I throw the papers on my recliner and go to wash up. I wash my face real quick and I look up at myself. My green shamrock below my right eye glows from the steam. I was never considered the ugliest kid in my class just never the prettiest. But I didn’t care.

What the hell is wrong with me?

“I’ve been asking myself that for years,” the familiar voice says behind me.

I need my medicine.

“Believe it or not son you are perfectly fine except for whatever snapped that allows you to kill people and not care.”

I open my cabinet and open up my newest bottle. I take a fist full when I’m only suppose to take two, but he’s still here.

“Quit popping pills, son. They won’t help.”

I look up at my fogged mirror and wipe away so I can see him, “Get the hell out of my apartment.”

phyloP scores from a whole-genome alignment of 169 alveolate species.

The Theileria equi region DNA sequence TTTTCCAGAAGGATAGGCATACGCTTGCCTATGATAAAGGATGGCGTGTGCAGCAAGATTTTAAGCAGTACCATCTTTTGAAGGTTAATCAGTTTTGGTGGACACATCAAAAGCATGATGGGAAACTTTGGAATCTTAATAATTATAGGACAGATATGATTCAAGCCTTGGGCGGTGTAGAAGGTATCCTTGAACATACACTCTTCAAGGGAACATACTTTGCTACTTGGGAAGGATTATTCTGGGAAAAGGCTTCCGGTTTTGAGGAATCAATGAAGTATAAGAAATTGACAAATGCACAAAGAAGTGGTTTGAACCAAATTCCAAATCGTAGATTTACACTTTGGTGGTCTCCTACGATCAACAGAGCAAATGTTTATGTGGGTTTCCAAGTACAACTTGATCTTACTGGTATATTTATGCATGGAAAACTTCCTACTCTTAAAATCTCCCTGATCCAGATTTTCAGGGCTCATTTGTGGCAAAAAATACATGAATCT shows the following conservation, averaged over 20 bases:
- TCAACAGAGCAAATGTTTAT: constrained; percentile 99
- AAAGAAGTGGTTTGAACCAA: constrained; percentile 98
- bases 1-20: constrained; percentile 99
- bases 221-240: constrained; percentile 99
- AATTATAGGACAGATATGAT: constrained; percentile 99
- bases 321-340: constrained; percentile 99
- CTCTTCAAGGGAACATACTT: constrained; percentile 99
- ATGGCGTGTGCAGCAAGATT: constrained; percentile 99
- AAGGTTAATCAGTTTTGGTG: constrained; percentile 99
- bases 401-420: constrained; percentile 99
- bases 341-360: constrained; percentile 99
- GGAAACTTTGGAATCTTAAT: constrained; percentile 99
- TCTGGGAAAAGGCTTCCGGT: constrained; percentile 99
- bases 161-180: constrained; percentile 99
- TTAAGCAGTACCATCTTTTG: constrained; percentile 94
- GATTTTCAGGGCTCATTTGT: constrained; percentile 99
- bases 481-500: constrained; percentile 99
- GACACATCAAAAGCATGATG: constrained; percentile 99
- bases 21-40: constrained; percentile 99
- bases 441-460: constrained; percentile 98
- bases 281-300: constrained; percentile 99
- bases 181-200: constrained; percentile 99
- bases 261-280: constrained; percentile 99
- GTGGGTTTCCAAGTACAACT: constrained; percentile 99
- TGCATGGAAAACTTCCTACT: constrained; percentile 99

“Now, son.”

“Get the hell out!” I scream as I hit my mirror and it shatters. I turn around and he is gone.

Come on, Nathan get your head on straight. You have a job to do tonight. COME ON! GET YOUR HEAD ON STRAIGHT!

I put my clothes on, get ol’Rosie, my favorite handgun, and pick up a piece of paper with my target’s name on it. I walk out of my apartment. I don’t even bother locking it. Who’s going to try and get into my dump. And right as I walk out the front door of the complex, some small excuse for a man comes and gets in my way.

“And you must be Shamrock, “ he says.

I recognize you.

“I’m Franky Morano. I’m suppose to be helping you with this target.”

The last thing I need in this forsaken town is the help of the nephew of the head of the family.

I continue to walk. His face goes blank and he rockets back in front of me and points his gun at me. “I don’t think you heard me. I’m Franky Morano. Now let’s get one thing straight, YOU will be helping ME. I don’t care if you are the great Shamrock. You are working for ME.”

This little….